Improve how you communicate as a family to minimize interruptions. Keep in mind that homeschooling is also challenging and stressful for them, so your guidance with love and logic will help them feel better. Be clear about your expectations and encourage suggestions from all family members about how to make things go even more smoothly. Younger children might need a clear visual to understand when you are working, such as a door sign or an accessory on your desk. If you have predictable work hours remind them of when you will be all theirs once again.
Tell them how you prefer they get your attention (knock on the door and wait for a response, slip a note under the door or hand it to you directly, leave their favorite stuffed animal on your desk). It’s also important that all family members understand how to tell when it’s a real emergency.
Having a list of go-to activities (such as free-reading, art projects or toys) to do when they can’t move forward without your help will earn you some quiet time until you can assist them. Leave out the things you want them to access and use, and put away the things you don’t want them helping themselves to or using without supervision.
For older children there could be a designated memo book in a common area where they can write their questions so that they can be addressed after work. If they have access to a device they can send you a text message, an email, or even create a meeting to go over them. Be sure to let them know how much you appreciate their patience!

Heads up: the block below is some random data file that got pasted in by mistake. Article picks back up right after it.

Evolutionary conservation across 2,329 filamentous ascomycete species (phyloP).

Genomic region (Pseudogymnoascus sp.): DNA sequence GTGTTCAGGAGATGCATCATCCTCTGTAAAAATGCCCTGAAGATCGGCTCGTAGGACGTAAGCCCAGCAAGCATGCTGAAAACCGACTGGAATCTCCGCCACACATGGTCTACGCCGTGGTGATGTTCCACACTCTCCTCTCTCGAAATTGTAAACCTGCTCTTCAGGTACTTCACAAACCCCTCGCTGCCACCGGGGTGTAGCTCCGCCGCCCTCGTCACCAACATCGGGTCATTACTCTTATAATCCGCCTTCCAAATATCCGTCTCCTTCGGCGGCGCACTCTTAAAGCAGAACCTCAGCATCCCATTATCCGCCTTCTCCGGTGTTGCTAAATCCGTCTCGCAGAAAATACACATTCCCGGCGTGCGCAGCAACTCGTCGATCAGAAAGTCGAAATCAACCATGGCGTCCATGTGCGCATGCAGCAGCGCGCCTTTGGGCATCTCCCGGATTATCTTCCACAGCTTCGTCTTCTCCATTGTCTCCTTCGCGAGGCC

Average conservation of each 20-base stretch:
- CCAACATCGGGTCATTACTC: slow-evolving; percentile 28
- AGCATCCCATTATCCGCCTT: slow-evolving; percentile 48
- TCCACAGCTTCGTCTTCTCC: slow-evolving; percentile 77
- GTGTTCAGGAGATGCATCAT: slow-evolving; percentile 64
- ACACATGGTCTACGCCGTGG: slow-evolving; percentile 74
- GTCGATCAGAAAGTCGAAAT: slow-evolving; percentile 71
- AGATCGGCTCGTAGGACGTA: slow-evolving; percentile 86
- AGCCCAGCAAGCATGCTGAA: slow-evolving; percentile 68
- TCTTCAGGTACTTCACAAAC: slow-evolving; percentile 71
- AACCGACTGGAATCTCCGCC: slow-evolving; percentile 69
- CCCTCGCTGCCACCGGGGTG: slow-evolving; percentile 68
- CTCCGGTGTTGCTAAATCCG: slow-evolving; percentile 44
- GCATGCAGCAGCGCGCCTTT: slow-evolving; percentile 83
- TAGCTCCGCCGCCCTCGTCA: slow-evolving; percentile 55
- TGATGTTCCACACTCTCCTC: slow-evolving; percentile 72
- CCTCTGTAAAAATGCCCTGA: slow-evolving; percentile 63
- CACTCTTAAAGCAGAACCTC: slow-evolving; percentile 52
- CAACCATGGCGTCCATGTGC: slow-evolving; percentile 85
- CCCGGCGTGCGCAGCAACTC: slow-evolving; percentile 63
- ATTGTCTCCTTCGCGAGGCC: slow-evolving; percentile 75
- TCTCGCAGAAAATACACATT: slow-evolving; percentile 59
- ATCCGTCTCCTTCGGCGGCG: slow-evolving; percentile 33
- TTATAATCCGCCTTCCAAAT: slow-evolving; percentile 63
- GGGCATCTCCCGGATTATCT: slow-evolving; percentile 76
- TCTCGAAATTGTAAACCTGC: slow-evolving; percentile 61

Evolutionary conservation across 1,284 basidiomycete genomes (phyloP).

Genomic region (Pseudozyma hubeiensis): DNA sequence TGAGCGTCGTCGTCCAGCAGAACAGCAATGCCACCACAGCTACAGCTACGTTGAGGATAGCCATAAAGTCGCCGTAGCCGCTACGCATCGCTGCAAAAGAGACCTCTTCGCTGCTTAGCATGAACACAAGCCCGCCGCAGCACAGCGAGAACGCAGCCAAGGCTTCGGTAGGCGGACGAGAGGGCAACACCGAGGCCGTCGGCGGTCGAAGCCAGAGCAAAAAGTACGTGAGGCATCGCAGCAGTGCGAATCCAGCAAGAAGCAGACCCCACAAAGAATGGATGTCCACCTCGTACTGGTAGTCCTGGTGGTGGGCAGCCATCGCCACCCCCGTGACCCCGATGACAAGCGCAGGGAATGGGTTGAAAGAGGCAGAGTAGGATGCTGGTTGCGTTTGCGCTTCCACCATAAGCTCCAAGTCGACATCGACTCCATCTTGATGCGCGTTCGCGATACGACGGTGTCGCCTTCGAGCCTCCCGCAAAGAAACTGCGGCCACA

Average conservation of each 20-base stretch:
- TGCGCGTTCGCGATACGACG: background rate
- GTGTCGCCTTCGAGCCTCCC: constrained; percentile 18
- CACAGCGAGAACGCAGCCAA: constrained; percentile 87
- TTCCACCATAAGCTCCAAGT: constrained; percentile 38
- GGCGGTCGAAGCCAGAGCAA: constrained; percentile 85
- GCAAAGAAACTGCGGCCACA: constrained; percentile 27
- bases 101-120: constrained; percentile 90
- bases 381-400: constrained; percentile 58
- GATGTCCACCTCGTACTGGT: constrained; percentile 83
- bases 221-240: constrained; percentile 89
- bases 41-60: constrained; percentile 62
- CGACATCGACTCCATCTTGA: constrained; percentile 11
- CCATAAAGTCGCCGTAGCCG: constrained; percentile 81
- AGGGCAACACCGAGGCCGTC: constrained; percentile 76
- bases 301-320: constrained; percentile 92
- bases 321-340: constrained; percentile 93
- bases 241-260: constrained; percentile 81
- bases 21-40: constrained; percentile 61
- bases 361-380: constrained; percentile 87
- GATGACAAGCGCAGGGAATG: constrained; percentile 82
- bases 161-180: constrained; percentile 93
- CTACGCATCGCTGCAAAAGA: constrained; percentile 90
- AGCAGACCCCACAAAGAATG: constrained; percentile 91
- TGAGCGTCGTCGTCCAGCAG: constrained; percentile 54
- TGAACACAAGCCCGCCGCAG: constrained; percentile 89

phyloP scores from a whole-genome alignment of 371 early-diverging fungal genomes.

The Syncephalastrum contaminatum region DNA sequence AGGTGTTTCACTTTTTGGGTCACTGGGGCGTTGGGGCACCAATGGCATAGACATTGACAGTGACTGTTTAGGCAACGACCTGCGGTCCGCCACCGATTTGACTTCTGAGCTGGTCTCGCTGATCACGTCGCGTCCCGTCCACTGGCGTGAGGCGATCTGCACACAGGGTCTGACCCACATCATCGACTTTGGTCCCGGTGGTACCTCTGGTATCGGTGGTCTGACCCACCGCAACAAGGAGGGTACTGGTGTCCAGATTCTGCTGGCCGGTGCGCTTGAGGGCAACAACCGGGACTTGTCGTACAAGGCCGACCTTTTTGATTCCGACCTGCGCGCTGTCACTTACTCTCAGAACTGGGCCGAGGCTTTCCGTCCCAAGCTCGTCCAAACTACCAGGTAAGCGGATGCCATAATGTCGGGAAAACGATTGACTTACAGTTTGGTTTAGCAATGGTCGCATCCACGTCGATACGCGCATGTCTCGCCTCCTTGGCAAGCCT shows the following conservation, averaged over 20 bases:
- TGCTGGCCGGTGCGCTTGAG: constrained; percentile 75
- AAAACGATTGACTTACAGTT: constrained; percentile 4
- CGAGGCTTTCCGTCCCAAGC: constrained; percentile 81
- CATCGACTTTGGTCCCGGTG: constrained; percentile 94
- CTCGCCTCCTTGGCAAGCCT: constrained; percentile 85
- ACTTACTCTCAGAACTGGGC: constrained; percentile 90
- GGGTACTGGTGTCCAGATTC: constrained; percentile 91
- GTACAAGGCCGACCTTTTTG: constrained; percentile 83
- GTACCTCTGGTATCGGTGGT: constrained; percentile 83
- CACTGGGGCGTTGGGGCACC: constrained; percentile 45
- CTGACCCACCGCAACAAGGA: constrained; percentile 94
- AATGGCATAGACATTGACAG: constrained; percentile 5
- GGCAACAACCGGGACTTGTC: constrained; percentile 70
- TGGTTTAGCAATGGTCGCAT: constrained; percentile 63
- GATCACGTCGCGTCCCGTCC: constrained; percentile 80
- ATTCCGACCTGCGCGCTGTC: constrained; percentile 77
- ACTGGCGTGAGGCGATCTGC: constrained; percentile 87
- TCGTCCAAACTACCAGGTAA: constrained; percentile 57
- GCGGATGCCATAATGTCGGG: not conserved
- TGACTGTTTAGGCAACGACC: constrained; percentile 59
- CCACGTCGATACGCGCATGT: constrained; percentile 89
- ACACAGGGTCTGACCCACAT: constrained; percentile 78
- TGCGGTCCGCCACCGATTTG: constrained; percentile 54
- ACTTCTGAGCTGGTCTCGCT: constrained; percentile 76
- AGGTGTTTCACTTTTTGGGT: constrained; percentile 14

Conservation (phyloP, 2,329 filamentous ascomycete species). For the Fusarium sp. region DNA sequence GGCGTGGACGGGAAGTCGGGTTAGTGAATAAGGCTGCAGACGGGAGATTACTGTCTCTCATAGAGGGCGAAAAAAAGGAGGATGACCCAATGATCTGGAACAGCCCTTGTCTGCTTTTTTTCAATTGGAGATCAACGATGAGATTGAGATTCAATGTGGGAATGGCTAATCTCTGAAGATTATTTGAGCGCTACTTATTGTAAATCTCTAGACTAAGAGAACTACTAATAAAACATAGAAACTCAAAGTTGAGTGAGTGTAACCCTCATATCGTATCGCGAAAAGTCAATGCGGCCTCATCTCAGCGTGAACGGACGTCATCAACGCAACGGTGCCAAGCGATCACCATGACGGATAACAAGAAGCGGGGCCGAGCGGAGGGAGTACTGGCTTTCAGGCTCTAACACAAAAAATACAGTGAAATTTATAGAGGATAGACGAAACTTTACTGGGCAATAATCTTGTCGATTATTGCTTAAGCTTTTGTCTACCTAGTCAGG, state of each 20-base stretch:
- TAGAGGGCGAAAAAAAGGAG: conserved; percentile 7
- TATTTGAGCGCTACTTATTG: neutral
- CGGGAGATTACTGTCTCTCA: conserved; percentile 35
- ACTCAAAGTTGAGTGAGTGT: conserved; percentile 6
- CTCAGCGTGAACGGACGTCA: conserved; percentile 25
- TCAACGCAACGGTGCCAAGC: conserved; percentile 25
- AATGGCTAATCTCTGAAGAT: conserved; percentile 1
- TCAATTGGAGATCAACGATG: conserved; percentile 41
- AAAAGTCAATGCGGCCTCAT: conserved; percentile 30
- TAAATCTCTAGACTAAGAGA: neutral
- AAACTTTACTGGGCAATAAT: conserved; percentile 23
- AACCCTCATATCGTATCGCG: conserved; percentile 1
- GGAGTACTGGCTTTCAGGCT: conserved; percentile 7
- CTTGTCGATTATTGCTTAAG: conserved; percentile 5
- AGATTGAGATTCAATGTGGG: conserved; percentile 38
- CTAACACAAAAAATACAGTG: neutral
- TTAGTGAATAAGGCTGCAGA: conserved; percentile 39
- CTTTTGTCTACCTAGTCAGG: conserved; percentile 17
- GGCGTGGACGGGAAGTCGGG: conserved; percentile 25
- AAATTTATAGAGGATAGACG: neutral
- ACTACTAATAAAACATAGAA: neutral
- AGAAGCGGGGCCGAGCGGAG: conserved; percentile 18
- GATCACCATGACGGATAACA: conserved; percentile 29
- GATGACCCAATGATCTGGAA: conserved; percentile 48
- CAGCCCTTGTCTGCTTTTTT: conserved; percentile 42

If you’ve been finding yourself more prone to arguing with your partner or snapping at your children, it’s okay—you’re not alone. Learning how to manage stress in your relationships takes time and practice.
Take good care of yourself. Put your own well-being high on the list of priorities. Have a comfortable workspace, exercise, eat right, stay hydrated, and make sleep a priority. Take time to recharge in whatever ways make sense in your situation and avoid electronic devices as they don’t help your brain rest as much.
Negative things weigh on all of us but we can combat this by focusing on positive moments through simple mindfulness exercises at your desk in less than 5 minutes. If you have access to our Premium service you could also try one of our guided breathing exercises. Getting up and checking on your child even if they are occupied goes a long way. Celebrate when you are done working for the day and go about the very important business of reconnecting as a family by talking about what went well, what is one thing to feel proud of and what they are looking forward to.
Most importantly, keep it simple. Remember to breathe, pause, give your child a big hug, and remind yourself that you are doing enough. Some days will be great, others challenging. But in the end, your family will remember how you made them feel, not how many things you got done.
This information is for educational purposes only and is not intended as a substitute for medical diagnosis or treatment. You should not use this information to diagnose or treat a health problem or condition. Always check with your doctor before changing your diet, altering your sleep habits, taking supplements, or starting a new fitness routine.